They should screen In Time at “Occupy” sleepovers around the country. It’s a tepid sci-fi movie with a simplistic message about “Darwinian capitalism” that should resonate with the crowds assembling to protest the current state of affairs.
That message is: Rich people are bad and the system is rigged.
In the dystopian future nightmared up in the movie, which opens Friday, working-class zeros face a relentless industrial hell that makes our current debt-fueled recession look like a picnic. The blue-collar drones of In Time would never think of sitting around “occupying” Wall Street or anything else — in their world, time is literally money, and most people seem to be within a day or so of running out, which results in sudden death.
(Spoiler alert: Minor plot points follow.)
A $4 Starbucks latte seems like a bargain compared to In Time’s paranoid PG-13 scenario, in which you trade four minutes of your life for a cup of coffee. In that horrible world, work a double at the factory and you might earn enough to sleep in, but the clock’s always ticking.
What’s worse, it’s ticking in your arm. As explained in the movie’s breezy prologue, some sort of genetic-engineering breakthrough has transformed human life so that everyone stops aging at 25, at which point they have exactly one year to live. Everybody’s remaining time is conveniently tracked in florescent-green digital readouts embedded in their forearms. The upshot is that the rich are basically immortal, as long as they don’t choke on a spoonful of caviar or wreck a fancy car.
It’s an interesting concept, but that’s about as deep as the thinking goes. In poor “time zones,” the people are always running about in a hurry; in the rich sectors, the elites relax and gamble away spare decades. As the movie unfolds, we get sinister glimpses of a deeper conspiracy afoot — laced with loopy talk about crashing the market if too much time gets into the wrong hands — all based on the concept that for a few to live forever, many must die. We also learn that the father of Will Salas (played by Justin Timberlake) was some sort of freedom fighter, presumably in a half-hearted attempt to give the character depth.What we’re left with is basically a chase movie. Shortly after a suicidal time baron leaves his fortune to Salas, a disastrous turn of events sets him on a course for revenge. He makes his way to New Greenwich, where the rich people live, intent on making “them” pay. He quickly runs into Sylvia Weis (Amanda Seyfried), daughter of oily time baron Philippe Weis (Vincent Kartheiser).
After she lays out the dilemma of the rich — living in fear, they shy away from any type of risk — she and Salas share a little bit of old-fashioned skinny-dipping as she discovers the raw joy of the ocean. Soon he’s kidnapped her and the pair are off and running, dodging cops known as Timekeepers and time-thieving thugs known as Minutemen. (There’s plenty of that kind of time-oriented punning in the movie, so brace yourself — you can almost set your watch by it.)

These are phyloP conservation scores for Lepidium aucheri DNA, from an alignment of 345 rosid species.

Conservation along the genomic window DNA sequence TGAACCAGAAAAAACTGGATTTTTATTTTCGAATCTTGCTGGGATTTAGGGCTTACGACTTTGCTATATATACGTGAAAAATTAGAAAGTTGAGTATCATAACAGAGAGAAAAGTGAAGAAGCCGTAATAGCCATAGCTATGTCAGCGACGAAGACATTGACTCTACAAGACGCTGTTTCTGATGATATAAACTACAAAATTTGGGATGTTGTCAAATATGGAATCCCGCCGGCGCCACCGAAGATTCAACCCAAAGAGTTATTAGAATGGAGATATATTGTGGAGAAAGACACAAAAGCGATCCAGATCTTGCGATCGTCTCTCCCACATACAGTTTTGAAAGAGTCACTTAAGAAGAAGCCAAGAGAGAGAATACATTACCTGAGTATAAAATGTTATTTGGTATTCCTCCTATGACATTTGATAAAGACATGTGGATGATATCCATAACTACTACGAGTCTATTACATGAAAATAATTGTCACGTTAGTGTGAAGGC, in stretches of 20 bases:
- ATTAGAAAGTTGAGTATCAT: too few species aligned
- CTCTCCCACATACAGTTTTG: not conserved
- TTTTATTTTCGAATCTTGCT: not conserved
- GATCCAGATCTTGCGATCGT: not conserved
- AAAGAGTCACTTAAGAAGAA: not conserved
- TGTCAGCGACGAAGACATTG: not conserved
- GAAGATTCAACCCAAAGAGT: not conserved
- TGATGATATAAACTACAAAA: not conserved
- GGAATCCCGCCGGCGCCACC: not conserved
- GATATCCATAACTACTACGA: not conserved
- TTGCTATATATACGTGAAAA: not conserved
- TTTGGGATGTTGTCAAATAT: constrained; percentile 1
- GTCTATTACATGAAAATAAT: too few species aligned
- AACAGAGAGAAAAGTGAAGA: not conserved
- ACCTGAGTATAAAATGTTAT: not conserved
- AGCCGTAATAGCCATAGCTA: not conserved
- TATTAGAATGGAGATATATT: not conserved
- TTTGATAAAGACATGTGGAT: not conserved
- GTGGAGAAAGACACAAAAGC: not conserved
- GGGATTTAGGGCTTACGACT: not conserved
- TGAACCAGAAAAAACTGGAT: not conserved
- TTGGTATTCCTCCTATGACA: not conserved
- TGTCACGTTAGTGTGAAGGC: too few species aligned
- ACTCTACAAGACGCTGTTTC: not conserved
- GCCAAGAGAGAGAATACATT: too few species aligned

Director Andrew Niccol (Gattaca, S1m0ne) obviously loves thinking big thoughts. “When I was doing Gattaca,” he told Film School Rejects, “I knew the holy grail of genetic engineering was to discover the aging gene, and switch it off. You’ll see, even in Gattaca, the symbol of the genetically superior in this world is the infinity symbol. Obviously, their goal was to live forever…. [The two movies are] not intentionally tied together, but the implications are so great. If everyone could live forever, then there would be massive overpopulation, so that’s why I came up with the idea of trading time.”
Unfortunately, this high concept could use some solid grounding. Niccol is making an extremely timely (forgive me) if ham-handed argument about the roles of the rich and the poor in a capitalist system, but all the broad-brush talk about the abuses of the superwealthy and the importance of valuing your remaining time on Earth does nothing to elevate In Time beyond the pseudo-intellectual realm. None of it feels very visceral or all that original.
We’re left with an action movie with stylish cinematography, ridiculous arm-wrestling duels and cerebral ambitions. Timberlake is undeniably good at running, and he’s not a half-bad actor. In a movie almost devoid of special effects — the gritty slums and gilded mansions of various time zones are retro-futuristic, meaning we get sleek sports cars, not jetpacks — Seyfried’s beautiful bug eyes steal the show. The two main characters are likable enough, and Cillian Murphy plays the creepy Terminator card as a stony Timekeeper intent on bringing Salas to justice, but it’s hard to care about anybody’s fate without the proper groundwork being laid.
Worse yet, In Time squanders its built-in mechanism for generating tension. When people “time out,” their deaths are almost laughably simple. 24’s ticking clock made for much more taut entertainment.
That’s probably because, much like the Occupy movement, In Time can’t seem to decide what it wants to be. Is it a Logan’s Run ripoff? A Gattaca clone? A Total Recall parable about the oppressed working class? A sci-fi Robin Hood or Bonnie and Clyde?
In the end, it’s a simplistic sci-fi story with clunky dialogue, few surprises and very little real insight into the human condition. They should’ve spent a little more time, or money, on the script.
WIRED High-concept sci-fi idea; badass retro-futuristic cop cars.
TIRED Dicey dialog; yet another dreary dystopia.